As we approached the end of 2015, we decided that for us to build more trust and better relationships with our users, we should move to a new structure, based around three pillars: To inspire, educate, and share our lessons as a business.

In addition, we expanded our marketing team and brought onboard a content strategist, Daniel, to bring all the pieces together and work on strategy and outreach.

(P.S. We are looking for another blog editor to join the team! Find out more here)

You can learn more about our improved editorial process here.

Focus on user personas

2015 was a bigger year for us in this regards. We started investing in UX research, and brought Eureka on board. She was tasked with finding out who our customers are, what problems they are facing, and what are the motivations and drivers behind their decisions.

Eureka did a fantastic job defining three different customer personas, which allowed us to have a clearer picture of how our users are and what they need to accomplish. In turn, this has deeply influenced our content strategy.

The journey hasn’t stopped there. After segmenting our users this way, we’ve realized that we needed to look at it from a different angle. Instead of looking at their roles, we started paying attention to their ultimate goal with Piktochart and the way they used it.

After more research, we’ve narrowed them down to two different personas which we now pay attention to whenever we make decisions. This study keeps evolving as we gather more insightful quantitative and qualitative data.

Started being more data driven

As a technology company, we gather millions of data points every single month. The challenge in 2015 was making sense of that sea of data, and structuring it in a way that helps us make better decisions.

For that reason, we brought Flavien, our first data scientist, on board to complement research from Weijian, our data analyst.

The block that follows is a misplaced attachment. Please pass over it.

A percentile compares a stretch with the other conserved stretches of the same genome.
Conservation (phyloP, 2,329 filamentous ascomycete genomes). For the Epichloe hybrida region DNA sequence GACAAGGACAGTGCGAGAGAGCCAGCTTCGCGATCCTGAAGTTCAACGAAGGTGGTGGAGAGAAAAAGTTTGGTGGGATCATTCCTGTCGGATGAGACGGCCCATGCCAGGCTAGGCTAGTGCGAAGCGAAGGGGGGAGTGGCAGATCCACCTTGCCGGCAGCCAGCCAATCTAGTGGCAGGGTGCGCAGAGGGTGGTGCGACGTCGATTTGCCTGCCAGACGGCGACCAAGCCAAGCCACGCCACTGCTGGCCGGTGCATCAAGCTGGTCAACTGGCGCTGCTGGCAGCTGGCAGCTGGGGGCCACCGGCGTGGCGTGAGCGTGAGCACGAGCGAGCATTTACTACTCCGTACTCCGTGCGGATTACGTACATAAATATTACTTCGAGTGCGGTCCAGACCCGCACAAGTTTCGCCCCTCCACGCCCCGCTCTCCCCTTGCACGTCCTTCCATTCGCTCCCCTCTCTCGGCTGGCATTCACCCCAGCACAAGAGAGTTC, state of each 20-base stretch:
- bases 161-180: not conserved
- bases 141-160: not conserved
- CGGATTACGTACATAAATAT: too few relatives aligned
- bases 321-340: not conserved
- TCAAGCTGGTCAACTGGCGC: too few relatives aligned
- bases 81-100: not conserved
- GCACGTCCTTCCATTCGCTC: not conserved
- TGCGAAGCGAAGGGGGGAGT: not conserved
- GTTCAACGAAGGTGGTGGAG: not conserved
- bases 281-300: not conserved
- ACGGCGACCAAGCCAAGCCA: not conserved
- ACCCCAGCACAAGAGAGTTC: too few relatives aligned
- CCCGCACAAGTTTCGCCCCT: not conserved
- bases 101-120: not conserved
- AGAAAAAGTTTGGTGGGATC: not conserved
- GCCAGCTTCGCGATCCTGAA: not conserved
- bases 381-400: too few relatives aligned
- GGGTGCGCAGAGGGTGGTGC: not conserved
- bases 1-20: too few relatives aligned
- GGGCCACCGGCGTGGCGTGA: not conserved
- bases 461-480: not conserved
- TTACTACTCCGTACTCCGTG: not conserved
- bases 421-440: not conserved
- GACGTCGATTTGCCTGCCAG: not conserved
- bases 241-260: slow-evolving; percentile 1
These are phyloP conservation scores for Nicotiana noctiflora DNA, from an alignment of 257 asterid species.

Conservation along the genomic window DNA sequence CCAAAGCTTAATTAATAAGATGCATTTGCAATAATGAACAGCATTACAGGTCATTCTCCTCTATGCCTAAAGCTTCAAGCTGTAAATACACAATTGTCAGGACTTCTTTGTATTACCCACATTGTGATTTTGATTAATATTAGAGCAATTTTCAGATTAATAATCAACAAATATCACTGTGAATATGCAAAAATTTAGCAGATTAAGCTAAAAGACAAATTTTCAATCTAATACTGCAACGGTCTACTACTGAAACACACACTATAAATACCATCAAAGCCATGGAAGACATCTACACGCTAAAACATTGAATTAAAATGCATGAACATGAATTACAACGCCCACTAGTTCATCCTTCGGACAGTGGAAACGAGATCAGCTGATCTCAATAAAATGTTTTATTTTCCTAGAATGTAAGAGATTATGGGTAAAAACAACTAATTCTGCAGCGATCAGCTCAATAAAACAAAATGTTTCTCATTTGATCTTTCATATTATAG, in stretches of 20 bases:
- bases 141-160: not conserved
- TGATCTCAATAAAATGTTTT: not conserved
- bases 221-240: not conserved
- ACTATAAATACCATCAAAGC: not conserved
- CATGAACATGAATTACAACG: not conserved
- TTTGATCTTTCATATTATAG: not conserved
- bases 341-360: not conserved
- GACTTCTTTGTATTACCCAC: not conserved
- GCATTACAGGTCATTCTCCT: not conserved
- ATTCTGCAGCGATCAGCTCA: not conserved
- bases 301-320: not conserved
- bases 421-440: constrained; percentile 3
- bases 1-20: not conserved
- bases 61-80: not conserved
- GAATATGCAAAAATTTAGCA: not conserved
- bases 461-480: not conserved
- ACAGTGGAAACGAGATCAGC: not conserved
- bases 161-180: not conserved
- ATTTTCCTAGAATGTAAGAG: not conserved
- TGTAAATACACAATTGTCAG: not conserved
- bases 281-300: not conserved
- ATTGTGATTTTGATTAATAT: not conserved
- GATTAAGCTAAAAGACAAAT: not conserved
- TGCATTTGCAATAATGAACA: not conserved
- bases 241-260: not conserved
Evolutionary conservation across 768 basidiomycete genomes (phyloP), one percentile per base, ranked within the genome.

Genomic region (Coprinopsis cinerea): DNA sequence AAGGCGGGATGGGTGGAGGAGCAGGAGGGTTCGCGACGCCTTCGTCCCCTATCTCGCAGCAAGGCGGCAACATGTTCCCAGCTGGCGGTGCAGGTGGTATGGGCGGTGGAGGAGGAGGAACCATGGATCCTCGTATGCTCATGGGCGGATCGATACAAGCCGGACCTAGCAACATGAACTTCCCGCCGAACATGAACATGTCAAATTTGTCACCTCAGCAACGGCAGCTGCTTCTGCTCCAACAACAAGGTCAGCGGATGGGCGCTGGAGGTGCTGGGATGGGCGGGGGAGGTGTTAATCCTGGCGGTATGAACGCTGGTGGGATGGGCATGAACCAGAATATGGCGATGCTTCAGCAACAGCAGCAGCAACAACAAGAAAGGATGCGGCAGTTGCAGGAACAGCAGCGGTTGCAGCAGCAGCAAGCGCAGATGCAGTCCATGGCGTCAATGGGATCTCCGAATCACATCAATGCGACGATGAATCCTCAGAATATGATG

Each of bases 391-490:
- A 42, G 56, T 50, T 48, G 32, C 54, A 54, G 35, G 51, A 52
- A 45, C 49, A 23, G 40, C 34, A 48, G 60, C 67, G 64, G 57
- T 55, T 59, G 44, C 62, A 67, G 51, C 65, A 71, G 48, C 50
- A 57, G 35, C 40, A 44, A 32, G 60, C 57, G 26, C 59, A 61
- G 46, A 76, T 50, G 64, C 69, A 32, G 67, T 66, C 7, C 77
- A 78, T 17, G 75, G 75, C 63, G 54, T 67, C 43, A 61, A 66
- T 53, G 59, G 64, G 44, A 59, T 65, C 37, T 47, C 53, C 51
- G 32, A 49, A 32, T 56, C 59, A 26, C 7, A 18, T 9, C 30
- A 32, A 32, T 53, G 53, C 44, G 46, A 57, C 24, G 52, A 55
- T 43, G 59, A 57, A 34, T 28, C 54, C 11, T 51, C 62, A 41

Flavien focuses on looking at usage patterns within our editor in order to draw, through the lens of our users, a quantitative picture of its strengths and weaknesses. The collected information supports our decisions in terms of product development, UX, as well as marketing.

[irp posts=”13678″ name=”5 Things We Learnt Using Dave McClure’s Pirate Metrics at Piktochart”]

We also hired Laura, our new UX researcher who looks at things from a more quantitative perspective.

With our three research rangers on board, we get more and more insights every day and try to pivot our OKRs (Objectives and Key Results) and strategy accordingly.

We want all our future product and marketing decisions to be derived from these observations. For instance, one of our a-ha moments this year was realizing 25 percent of the people who sign up, do not proceed to creating an infographic. Only 27 percent of new users stay with us after the first week.

We’ve realized that we need to take a variety of actions to address activation and retention problems:

  • Crafting a better template selection tool
  • Onboard users properly with Piktochart (on a one-to-one basis, as well as through webinars)
  • Offer users even more customized tips every step of the way and providing them with more educational content on our blog

Introduced new marketing roles

So far, we’ve brought on a UX researcher, a customer success guru, and finally, our community evangelist. We wanted to focus on two things:

  1. Focused on building community. We have a strong, growing community with millions of users, but haven’t been proactive enough about engaging with you in the past. A few months ago, we could barely manage the amount of incoming partnership and sponsorship requests, not even mentioning of doing an outreach to hundreds of amazing Piktochart users who evangelize for us. Jacqueline, our community evangelist, brought in numerous incredible partners and implemented the PiktoTour events which aim to bring people closer together.